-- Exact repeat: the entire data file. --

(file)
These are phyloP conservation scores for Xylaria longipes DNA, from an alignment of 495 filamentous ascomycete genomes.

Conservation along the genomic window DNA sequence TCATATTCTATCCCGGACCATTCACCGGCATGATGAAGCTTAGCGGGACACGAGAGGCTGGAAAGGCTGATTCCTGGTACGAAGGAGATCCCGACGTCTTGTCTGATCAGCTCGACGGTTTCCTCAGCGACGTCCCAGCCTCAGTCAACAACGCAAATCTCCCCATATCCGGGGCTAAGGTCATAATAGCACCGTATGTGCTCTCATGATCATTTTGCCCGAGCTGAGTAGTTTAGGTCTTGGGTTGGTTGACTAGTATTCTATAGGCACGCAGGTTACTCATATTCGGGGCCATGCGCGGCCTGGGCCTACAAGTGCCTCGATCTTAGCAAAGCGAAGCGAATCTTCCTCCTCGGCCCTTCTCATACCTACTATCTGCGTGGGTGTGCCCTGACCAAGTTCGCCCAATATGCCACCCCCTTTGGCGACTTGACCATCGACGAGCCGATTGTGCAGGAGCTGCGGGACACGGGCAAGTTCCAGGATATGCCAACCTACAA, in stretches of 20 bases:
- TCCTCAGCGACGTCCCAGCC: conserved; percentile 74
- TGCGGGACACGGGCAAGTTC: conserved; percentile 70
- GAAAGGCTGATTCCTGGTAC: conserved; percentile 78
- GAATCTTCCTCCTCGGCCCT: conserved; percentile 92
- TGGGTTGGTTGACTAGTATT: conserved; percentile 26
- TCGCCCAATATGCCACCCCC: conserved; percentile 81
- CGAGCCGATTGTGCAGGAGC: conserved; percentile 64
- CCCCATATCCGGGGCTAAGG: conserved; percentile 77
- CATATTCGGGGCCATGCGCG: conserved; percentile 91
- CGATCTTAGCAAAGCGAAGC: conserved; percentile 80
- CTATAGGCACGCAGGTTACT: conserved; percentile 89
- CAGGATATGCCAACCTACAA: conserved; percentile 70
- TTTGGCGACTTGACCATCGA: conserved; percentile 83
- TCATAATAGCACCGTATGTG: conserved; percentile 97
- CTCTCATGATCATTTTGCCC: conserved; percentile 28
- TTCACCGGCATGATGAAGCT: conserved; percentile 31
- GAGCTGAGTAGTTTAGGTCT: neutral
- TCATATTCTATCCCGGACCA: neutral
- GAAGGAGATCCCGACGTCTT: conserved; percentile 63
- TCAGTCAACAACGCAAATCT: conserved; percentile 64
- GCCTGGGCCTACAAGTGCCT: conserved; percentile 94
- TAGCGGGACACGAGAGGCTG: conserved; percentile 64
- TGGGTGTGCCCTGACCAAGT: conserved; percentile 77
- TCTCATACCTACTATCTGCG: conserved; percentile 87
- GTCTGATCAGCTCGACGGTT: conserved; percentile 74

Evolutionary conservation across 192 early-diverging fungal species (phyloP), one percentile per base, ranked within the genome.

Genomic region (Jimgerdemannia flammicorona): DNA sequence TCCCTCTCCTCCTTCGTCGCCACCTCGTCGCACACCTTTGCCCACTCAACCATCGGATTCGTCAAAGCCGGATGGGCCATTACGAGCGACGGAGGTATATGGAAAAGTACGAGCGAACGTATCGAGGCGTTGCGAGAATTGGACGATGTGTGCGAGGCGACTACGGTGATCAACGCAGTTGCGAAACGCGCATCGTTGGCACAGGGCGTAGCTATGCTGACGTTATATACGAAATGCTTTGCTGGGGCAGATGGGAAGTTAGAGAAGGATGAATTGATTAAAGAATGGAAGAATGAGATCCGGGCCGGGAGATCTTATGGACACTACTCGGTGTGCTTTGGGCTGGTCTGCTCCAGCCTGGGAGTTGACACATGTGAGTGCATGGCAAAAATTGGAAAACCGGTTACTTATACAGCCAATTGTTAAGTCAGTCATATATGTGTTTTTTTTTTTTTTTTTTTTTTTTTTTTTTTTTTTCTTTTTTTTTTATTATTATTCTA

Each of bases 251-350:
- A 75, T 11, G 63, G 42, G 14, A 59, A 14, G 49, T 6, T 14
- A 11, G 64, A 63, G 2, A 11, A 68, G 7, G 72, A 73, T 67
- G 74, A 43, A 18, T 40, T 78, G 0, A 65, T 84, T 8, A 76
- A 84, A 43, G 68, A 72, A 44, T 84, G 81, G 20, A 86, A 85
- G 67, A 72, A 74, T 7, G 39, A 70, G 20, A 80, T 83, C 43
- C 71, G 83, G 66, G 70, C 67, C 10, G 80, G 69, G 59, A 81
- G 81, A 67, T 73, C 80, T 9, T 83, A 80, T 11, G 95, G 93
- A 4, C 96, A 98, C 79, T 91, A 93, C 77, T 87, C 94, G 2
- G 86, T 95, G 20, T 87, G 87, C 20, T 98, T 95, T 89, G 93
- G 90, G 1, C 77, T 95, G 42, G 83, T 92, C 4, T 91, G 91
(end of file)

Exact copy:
These are phyloP conservation scores for Xylaria longipes DNA, from an alignment of 495 filamentous ascomycete genomes.

Conservation along the genomic window DNA sequence TCATATTCTATCCCGGACCATTCACCGGCATGATGAAGCTTAGCGGGACACGAGAGGCTGGAAAGGCTGATTCCTGGTACGAAGGAGATCCCGACGTCTTGTCTGATCAGCTCGACGGTTTCCTCAGCGACGTCCCAGCCTCAGTCAACAACGCAAATCTCCCCATATCCGGGGCTAAGGTCATAATAGCACCGTATGTGCTCTCATGATCATTTTGCCCGAGCTGAGTAGTTTAGGTCTTGGGTTGGTTGACTAGTATTCTATAGGCACGCAGGTTACTCATATTCGGGGCCATGCGCGGCCTGGGCCTACAAGTGCCTCGATCTTAGCAAAGCGAAGCGAATCTTCCTCCTCGGCCCTTCTCATACCTACTATCTGCGTGGGTGTGCCCTGACCAAGTTCGCCCAATATGCCACCCCCTTTGGCGACTTGACCATCGACGAGCCGATTGTGCAGGAGCTGCGGGACACGGGCAAGTTCCAGGATATGCCAACCTACAA, in stretches of 20 bases:
- TCCTCAGCGACGTCCCAGCC: conserved; percentile 74
- TGCGGGACACGGGCAAGTTC: conserved; percentile 70
- GAAAGGCTGATTCCTGGTAC: conserved; percentile 78
- GAATCTTCCTCCTCGGCCCT: conserved; percentile 92
- TGGGTTGGTTGACTAGTATT: conserved; percentile 26
- TCGCCCAATATGCCACCCCC: conserved; percentile 81
- CGAGCCGATTGTGCAGGAGC: conserved; percentile 64
- CCCCATATCCGGGGCTAAGG: conserved; percentile 77
- CATATTCGGGGCCATGCGCG: conserved; percentile 91
- CGATCTTAGCAAAGCGAAGC: conserved; percentile 80
- CTATAGGCACGCAGGTTACT: conserved; percentile 89
- CAGGATATGCCAACCTACAA: conserved; percentile 70
- TTTGGCGACTTGACCATCGA: conserved; percentile 83
- TCATAATAGCACCGTATGTG: conserved; percentile 97
- CTCTCATGATCATTTTGCCC: conserved; percentile 28
- TTCACCGGCATGATGAAGCT: conserved; percentile 31
- GAGCTGAGTAGTTTAGGTCT: neutral
- TCATATTCTATCCCGGACCA: neutral
- GAAGGAGATCCCGACGTCTT: conserved; percentile 63
- TCAGTCAACAACGCAAATCT: conserved; percentile 64
- GCCTGGGCCTACAAGTGCCT: conserved; percentile 94
- TAGCGGGACACGAGAGGCTG: conserved; percentile 64
- TGGGTGTGCCCTGACCAAGT: conserved; percentile 77
- TCTCATACCTACTATCTGCG: conserved; percentile 87
- GTCTGATCAGCTCGACGGTT: conserved; percentile 74

Evolutionary conservation across 192 early-diverging fungal species (phyloP), one percentile per base, ranked within the genome.

Genomic region (Jimgerdemannia flammicorona): DNA sequence TCCCTCTCCTCCTTCGTCGCCACCTCGTCGCACACCTTTGCCCACTCAACCATCGGATTCGTCAAAGCCGGATGGGCCATTACGAGCGACGGAGGTATATGGAAAAGTACGAGCGAACGTATCGAGGCGTTGCGAGAATTGGACGATGTGTGCGAGGCGACTACGGTGATCAACGCAGTTGCGAAACGCGCATCGTTGGCACAGGGCGTAGCTATGCTGACGTTATATACGAAATGCTTTGCTGGGGCAGATGGGAAGTTAGAGAAGGATGAATTGATTAAAGAATGGAAGAATGAGATCCGGGCCGGGAGATCTTATGGACACTACTCGGTGTGCTTTGGGCTGGTCTGCTCCAGCCTGGGAGTTGACACATGTGAGTGCATGGCAAAAATTGGAAAACCGGTTACTTATACAGCCAATTGTTAAGTCAGTCATATATGTGTTTTTTTTTTTTTTTTTTTTTTTTTTTTTTTTTTTCTTTTTTTTTTATTATTATTCTA

Each of bases 251-350:
- A 75, T 11, G 63, G 42, G 14, A 59, A 14, G 49, T 6, T 14
- A 11, G 64, A 63, G 2, A 11, A 68, G 7, G 72, A 73, T 67
- G 74, A 43, A 18, T 40, T 78, G 0, A 65, T 84, T 8, A 76
- A 84, A 43, G 68, A 72, A 44, T 84, G 81, G 20, A 86, A 85
- G 67, A 72, A 74, T 7, G 39, A 70, G 20, A 80, T 83, C 43
- C 71, G 83, G 66, G 70, C 67, C 10, G 80, G 69, G 59, A 81
- G 81, A 67, T 73, C 80, T 9, T 83, A 80, T 11, G 95, G 93
- A 4, C 96, A 98, C 79, T 91, A 93, C 77, T 87, C 94, G 2
- G 86, T 95, G 20, T 87, G 87, C 20, T 98, T 95, T 89, G 93
- G 90, G 1, C 77, T 95, G 42, G 83, T 92, C 4, T 91, G 91